|During the 18th Century the idea of fortifying the Island was taken seriously by Grand Master Manoel De Vilhena. Fort Manoel was built in 1726 on the plans of De Tigne and François De Mondion who were French Military Engineers. Amongst the fortifications of the inner harbour area for Manoel stands up for its compactness and for being constructed in a single phase. It was described as the classical fort having a rectangular shape stiffened with four bastions in each corner. |
The Cavaliers stand high on the land front in order to get a further advantage. The gun powder magazines (polverista) are on the bastions facing Valletta. It also had appropriate soldier’s lodging (barracks). The fort has its parade around in the middle of the fort surrounded by the barracks. An interesting feature of the Fort is a large number of countermines built in the ditch of the Fort. Today most of these countermines are still open however they are vandalised and dangerous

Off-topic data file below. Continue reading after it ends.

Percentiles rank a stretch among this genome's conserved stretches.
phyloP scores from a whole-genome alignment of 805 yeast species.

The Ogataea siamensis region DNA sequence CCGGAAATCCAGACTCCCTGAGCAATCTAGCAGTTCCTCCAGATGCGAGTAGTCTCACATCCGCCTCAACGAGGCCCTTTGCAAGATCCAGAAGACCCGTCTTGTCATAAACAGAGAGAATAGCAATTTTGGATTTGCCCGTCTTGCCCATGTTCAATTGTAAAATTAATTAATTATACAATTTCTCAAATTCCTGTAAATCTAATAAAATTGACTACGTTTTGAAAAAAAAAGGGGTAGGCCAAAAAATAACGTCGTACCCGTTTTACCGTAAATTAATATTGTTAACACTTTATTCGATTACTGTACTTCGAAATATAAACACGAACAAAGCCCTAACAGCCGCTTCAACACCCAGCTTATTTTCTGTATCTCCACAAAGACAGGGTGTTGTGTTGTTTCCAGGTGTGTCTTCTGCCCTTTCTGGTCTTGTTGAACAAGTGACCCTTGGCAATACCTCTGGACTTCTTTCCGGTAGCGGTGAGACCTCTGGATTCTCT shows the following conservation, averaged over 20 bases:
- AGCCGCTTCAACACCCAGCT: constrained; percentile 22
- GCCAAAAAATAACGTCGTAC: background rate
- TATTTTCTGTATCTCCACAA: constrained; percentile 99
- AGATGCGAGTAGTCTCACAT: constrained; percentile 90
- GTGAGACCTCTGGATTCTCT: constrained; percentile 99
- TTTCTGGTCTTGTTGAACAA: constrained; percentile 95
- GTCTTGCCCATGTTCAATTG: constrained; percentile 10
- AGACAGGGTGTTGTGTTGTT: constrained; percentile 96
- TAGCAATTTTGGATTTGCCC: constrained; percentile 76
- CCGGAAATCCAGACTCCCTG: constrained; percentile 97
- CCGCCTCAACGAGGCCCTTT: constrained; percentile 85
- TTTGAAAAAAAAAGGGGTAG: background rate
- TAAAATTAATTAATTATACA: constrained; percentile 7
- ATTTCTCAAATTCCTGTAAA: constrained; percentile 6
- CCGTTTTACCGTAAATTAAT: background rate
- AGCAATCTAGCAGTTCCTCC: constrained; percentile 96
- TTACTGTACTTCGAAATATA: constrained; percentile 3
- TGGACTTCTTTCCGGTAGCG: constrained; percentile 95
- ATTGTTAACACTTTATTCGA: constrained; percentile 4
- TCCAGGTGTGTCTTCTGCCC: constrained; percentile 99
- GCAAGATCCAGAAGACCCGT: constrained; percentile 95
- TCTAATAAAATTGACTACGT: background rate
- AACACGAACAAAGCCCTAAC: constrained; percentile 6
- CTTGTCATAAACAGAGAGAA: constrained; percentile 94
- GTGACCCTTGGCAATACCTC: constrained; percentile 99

Two unimportant non-military structures were the statue of Grand Master De Vilhena (during whose grandmastership the Fort was built). This statue was moved several times from its location. Now this statue is found in Floriana (Borgo Vilhena). The other non-military structure is St. Anthony’s Chapel. It was built on the design of Romano Carappechia. Of notable mention was that the French Military Engineer Charles Francois de Mondion was buried in the crypt. The up keeping of the Fort was entrusted to the Fondazione Manoel which obtained fund from various land bequeathed by De Vilhena himself. When the British took over the Fort, most of Manoel Island was closed to civilians for Strategic Purpose. Unfortunately in the 2nd World War the chapel was hit by bombs. Today its remains are there as a proof of its former glory.